Ron Dennis has denied that his decision to step away completely from his involvement in the Formula 1 team is linked to the imminent FIA hearing the team is facing.
The Woking, UK-based outfit is to go in front of the FIA's World Motor Sport Council on April 29 to answer charges that it lied to stewards – and forced its driver Lewis Hamilton to do so too – during hearings relating to the Australian Grand Prix.
While speculation has suggested that Dennis's departure is a "peace offering" to the FIA ahead of the hearing, Dennis made it clear during a private press briefing at his Woking headquarters on Thursday that he had taken the decision alone.
He outright denied that there was any link to the current controversy, and said his sole motivation from stepping away was so he could make more a success of his new road car division.
"No," he said when asked if his move was related to the imminent WMSC hearing. "I have no qualms about what I am doing. This group needs to grow.
"I want to double the value of McLaren over the next two to five years. This is a good time to grow the business because there are quite a few talented people becoming available."
Dennis's comments have also been backed by McLaren team principal Martin Whitmarsh – who briefed his entire race personnel staff in the Shanghai paddock on Thursday evening to tell them of the latest developments.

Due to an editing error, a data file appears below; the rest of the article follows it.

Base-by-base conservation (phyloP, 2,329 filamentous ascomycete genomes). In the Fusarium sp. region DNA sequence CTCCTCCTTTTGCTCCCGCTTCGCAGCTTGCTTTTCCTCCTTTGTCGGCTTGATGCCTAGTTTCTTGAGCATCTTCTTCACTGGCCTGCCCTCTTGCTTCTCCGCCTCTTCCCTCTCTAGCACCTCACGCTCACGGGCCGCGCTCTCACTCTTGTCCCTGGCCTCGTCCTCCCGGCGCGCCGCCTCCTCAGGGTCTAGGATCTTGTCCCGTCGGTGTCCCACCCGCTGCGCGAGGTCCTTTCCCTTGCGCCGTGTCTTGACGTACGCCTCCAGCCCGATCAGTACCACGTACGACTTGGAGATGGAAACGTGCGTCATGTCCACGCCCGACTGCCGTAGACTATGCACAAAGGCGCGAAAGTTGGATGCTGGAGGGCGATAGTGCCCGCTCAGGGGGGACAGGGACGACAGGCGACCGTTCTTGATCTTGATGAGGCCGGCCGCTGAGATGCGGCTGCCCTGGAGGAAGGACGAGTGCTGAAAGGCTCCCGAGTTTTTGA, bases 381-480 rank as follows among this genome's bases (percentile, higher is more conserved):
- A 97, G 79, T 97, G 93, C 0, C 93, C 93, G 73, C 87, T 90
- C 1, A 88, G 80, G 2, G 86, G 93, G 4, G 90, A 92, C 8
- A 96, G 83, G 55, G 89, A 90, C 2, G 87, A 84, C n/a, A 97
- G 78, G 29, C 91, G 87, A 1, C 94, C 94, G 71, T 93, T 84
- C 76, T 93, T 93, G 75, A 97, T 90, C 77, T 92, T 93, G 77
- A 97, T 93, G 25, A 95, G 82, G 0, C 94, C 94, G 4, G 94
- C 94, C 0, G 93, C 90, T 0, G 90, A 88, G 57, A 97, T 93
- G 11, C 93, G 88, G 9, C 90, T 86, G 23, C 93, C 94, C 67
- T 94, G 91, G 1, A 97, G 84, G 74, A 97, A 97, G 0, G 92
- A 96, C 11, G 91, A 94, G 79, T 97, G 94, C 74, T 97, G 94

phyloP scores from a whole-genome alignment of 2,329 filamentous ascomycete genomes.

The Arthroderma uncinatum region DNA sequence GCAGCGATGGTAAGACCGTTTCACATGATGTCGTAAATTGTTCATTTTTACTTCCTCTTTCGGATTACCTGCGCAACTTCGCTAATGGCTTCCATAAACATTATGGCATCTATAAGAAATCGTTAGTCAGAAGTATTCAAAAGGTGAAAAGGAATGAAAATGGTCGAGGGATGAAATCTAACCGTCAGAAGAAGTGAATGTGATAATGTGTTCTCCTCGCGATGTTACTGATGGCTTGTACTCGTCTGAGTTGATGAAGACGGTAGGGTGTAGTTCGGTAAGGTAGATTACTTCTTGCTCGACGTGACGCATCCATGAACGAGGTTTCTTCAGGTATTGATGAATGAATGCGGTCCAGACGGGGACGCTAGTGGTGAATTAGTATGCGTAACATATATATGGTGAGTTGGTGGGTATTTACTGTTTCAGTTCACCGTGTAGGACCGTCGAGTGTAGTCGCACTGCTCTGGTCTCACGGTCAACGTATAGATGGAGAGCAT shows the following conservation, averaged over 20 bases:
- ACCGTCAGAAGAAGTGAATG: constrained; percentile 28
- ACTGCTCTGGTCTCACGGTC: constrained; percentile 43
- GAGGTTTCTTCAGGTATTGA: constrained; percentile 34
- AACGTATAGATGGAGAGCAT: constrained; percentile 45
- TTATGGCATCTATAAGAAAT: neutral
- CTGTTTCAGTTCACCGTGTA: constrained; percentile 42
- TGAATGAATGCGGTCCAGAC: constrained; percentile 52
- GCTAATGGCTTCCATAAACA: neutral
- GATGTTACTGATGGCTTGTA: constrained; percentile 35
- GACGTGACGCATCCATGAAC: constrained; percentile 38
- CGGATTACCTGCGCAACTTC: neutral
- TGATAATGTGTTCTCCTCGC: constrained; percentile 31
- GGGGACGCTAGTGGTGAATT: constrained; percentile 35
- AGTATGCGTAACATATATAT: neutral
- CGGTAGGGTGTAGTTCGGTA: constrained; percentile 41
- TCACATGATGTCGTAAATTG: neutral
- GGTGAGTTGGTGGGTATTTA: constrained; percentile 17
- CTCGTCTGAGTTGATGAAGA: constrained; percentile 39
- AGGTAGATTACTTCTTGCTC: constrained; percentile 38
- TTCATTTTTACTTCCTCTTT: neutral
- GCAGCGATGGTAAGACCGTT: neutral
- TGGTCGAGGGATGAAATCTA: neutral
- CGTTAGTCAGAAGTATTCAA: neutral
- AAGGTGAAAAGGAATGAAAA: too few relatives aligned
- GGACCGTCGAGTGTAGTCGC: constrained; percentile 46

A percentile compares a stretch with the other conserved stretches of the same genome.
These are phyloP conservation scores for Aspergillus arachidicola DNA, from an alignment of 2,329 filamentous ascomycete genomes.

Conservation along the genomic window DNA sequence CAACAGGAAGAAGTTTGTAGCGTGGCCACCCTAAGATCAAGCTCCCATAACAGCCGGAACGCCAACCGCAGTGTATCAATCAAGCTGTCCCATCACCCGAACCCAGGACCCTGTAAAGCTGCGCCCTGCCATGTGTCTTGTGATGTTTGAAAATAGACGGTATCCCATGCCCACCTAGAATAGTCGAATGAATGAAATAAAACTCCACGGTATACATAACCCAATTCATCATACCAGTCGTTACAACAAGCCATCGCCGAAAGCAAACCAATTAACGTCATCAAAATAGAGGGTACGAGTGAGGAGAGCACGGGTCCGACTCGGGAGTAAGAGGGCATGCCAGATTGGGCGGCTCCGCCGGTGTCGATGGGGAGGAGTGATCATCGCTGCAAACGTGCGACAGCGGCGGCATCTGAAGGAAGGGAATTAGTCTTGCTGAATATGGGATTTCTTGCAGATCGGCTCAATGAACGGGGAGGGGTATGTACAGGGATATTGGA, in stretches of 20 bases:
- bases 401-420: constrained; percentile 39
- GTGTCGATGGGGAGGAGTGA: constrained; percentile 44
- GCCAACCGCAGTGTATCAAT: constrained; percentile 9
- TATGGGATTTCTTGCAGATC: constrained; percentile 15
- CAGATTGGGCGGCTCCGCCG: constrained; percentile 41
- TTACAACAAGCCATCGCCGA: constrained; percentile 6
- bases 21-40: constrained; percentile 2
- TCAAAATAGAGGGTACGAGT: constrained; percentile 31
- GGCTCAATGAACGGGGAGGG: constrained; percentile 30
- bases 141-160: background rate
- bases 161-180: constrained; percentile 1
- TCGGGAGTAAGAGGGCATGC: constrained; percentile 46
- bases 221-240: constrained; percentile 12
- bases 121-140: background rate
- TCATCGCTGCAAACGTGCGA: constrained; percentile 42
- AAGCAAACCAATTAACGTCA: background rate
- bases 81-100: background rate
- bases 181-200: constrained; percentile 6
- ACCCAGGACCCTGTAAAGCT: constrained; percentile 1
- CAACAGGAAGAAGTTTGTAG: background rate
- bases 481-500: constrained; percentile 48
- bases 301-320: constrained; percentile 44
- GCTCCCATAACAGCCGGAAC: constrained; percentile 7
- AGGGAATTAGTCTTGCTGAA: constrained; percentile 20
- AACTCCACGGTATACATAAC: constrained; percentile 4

"Ron has said that it is his decision and it is not related to an F1 issue," Whitmarsh later told reporters. "He has decided that it is time to move to a new challenge, and that is what he has done."
Dennis did not enjoy the best of relationships with FIA president Max Mosley during his tenure in F1, and made reference to the matter in the statement announcing his departure by saying he and Bernie Ecclestone would not be "displeased" he had gone.
Whitmarsh said it was important that McLaren moved forwards in its dealings with the governing body and cultivated an improved relationship with the FIA.
"I think anyone who has looked at the relationship between McLaren and the FIA over the last few years would have to conclude that it would be healthier for all of us to have a more positive, constructive relationship than perhaps we have had in the past," he said.
When asked if he felt that Dennis's decision would have an influence on the WMSC verdict, Whitmarsh said: "I think you must answer that one for yourself. You can speculate on that as well as I could, but it would be wrong to give you my view on it."